About Jessica Lea Mayfield

Posted on Jan 13, 2011

“I’m actually really shy,” insists Jessica Lea Mayfield. “Not musically, but personally.”

Kent, Ohio, native Mayfield broke onto the scene on the soulful duet with Dan Auerbach, “Things Ain’t Like They Used to Be,” that memorably closed the 2008 Black Keys disc, Attack & Release. Auerbach discovered Mayfield through her 2005 EP White Lies, self-pressed in a single run of 100 copies, that she’d cut at home with her brother, David. Auerbach was impressed enough with this bedroom recording to contact Mayfield via her MySpace page, leaving a simple message: “Hi, my name is Dan, and I play with a band called The Black Keys out of Akron.”

Together, they embarked on recording Mayfield’s bare-bones first album, the independently released With Blasphemy So Heartfelt, which garnered an 8.2 rating on Pitchfork and uniformly enthusiastic reviews elsewhere. NPR’s World Café declared she has “a mature sound that seems evolved beyond her years,” while the New York Times added that her sound is “guarded, insinuating, mesmerizing … music that lets you hear all its details.

Mayfield has been performing since she was eight years old with her family’s bluegrass band, One Way Rider, and she was home-schooled along the way. As she dryly puts it now, “My parents made a point not to let school get in the way of my education.”The experience was as formative as it was unconventional: It contributed to the way I am now, having to be somewhere different all the time, every day. I was always being somewhere else; my sense of home and comfort was constantly being on the go. My songwriting, the manner in which I write my songs, was really inspired by playing bluegrass music and playing bluegrass festivals. Sometimes you will hear a bluegrass song that’s upbeat in tempo but really sad in reality. Like, someone is cheating on their wife, ends up stabbing their wife, then killing themselves…”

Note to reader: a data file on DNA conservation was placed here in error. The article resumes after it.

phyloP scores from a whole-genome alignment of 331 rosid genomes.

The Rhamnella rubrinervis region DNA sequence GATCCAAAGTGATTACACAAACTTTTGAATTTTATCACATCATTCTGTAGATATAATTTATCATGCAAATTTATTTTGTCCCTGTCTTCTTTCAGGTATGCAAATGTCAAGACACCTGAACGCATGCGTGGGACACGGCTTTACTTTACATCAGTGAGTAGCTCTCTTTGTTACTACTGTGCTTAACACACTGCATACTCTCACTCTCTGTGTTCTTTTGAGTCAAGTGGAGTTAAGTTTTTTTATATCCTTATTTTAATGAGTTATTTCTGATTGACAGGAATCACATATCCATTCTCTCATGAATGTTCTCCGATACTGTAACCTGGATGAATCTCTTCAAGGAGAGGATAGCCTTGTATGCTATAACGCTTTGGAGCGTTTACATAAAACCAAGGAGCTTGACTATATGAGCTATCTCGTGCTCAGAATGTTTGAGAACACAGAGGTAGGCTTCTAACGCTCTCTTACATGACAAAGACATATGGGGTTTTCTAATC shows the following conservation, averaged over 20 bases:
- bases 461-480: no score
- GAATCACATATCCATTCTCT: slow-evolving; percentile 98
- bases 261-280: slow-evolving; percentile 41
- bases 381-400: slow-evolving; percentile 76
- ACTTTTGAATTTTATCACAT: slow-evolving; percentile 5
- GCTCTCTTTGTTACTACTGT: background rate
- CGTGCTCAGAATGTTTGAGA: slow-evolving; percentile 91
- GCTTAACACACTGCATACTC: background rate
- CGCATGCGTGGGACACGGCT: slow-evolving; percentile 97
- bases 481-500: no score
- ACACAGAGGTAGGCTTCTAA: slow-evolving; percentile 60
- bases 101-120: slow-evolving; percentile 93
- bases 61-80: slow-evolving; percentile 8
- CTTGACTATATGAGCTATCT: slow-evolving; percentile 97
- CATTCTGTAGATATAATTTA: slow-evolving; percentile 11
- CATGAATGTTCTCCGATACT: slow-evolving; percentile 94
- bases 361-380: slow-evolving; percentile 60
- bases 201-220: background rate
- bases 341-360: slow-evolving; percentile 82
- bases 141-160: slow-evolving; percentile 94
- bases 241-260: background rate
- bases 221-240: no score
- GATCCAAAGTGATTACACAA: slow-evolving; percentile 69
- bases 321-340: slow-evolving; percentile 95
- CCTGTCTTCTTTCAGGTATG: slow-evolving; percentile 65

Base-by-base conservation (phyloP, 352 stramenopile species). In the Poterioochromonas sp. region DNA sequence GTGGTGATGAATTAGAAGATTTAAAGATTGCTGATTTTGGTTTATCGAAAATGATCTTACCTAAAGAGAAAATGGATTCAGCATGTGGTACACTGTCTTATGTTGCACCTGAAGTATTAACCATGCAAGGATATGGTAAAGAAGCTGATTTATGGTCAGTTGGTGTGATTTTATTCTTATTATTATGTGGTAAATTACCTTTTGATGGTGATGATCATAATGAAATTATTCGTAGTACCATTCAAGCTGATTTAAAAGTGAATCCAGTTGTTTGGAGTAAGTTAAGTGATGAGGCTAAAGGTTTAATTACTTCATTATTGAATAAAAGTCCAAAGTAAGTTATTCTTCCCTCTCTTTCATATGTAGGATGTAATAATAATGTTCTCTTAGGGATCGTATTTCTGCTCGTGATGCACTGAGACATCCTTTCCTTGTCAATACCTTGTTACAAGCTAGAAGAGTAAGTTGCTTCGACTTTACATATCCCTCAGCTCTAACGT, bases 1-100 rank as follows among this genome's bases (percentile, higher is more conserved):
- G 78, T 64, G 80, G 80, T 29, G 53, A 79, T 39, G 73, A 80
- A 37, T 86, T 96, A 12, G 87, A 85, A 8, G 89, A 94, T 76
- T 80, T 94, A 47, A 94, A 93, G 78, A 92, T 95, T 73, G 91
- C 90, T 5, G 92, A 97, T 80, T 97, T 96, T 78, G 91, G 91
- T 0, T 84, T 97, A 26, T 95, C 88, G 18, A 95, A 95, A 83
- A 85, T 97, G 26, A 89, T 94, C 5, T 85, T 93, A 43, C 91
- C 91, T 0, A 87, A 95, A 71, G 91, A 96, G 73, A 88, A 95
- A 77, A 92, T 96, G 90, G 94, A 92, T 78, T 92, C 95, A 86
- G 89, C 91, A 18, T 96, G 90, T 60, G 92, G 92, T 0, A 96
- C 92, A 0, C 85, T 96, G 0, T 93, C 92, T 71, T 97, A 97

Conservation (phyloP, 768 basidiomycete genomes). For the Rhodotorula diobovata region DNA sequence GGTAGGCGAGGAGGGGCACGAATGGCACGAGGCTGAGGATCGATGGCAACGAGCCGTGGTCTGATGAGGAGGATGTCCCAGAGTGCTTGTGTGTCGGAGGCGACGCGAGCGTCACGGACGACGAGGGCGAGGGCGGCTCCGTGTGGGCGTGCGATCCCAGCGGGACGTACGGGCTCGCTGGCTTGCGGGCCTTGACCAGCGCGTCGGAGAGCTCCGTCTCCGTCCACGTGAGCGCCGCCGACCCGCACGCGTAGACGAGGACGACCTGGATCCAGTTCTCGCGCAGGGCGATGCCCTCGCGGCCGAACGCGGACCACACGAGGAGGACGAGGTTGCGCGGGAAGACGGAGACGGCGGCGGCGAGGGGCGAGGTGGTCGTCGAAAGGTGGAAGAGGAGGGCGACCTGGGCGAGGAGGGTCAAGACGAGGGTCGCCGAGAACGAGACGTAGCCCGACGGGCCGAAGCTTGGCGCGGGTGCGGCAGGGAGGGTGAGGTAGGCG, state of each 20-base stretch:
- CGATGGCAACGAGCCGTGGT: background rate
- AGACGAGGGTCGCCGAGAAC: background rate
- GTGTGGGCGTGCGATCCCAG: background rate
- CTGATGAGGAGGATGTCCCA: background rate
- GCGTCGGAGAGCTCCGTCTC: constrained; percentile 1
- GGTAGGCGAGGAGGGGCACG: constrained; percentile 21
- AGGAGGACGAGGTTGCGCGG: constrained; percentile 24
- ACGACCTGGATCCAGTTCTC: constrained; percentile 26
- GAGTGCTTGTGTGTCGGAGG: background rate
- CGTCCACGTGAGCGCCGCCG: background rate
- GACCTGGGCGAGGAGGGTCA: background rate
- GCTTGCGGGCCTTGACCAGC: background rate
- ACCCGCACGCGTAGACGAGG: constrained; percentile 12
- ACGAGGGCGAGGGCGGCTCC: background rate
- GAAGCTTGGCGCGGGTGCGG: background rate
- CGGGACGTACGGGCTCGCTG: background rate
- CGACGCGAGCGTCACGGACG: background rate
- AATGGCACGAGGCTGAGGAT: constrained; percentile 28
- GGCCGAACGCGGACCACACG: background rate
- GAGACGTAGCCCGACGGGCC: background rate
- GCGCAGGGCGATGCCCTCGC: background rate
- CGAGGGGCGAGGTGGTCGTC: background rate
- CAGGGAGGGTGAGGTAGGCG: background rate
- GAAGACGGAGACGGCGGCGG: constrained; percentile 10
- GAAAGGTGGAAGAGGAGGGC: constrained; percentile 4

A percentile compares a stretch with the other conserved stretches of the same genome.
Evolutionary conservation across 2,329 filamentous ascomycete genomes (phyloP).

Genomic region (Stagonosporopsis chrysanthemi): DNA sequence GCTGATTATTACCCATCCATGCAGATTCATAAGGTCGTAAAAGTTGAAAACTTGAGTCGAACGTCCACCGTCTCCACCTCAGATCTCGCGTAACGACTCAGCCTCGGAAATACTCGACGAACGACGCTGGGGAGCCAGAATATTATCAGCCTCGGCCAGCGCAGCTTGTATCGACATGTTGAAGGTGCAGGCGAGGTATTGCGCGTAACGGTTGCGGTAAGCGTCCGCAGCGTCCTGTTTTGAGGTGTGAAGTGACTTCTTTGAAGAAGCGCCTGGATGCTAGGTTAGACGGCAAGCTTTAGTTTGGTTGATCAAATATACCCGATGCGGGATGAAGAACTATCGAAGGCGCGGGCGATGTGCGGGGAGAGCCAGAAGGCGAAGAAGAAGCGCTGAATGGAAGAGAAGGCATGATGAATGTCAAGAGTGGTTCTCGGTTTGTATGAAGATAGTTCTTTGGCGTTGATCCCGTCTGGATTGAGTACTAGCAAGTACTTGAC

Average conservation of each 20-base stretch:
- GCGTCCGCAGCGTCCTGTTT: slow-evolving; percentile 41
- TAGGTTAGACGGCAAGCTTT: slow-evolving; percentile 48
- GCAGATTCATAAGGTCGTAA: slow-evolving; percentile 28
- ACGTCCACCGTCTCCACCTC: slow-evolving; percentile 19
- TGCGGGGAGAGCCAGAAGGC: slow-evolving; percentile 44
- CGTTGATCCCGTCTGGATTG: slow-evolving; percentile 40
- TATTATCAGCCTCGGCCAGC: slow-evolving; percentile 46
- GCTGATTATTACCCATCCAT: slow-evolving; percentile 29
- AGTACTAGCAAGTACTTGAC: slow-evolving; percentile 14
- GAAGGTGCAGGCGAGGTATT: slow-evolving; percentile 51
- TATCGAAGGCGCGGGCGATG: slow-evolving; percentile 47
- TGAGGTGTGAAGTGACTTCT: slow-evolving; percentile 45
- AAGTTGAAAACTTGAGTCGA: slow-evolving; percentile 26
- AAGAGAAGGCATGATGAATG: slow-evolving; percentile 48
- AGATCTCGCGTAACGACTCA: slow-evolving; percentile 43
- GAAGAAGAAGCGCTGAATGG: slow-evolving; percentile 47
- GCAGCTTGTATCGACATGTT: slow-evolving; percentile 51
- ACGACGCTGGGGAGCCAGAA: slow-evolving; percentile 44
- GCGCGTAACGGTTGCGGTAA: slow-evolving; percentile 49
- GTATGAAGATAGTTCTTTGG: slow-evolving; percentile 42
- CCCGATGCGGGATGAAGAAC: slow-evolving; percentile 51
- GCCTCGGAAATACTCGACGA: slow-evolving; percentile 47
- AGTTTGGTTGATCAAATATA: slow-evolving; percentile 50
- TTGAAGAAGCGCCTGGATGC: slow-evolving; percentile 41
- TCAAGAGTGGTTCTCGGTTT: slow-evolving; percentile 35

She has attempted to put down some roots, having earned enough to afford an Ohio farmhouse of her own. But Mayfield, as the songs on Tell Me make clear, is not quite domesticated. In her rare moments of downtime at her new house, Mayfield admits, laughing, “Sometimes I feel like I’m in that movie Home Alone. I wake up in the morning, turn up the stereo all the way, eat leftover chicken wings and, like, drink a beer and jump on the bed. Sometimes I go crazy like a kid because the rest of the time I have so much responsibility.”

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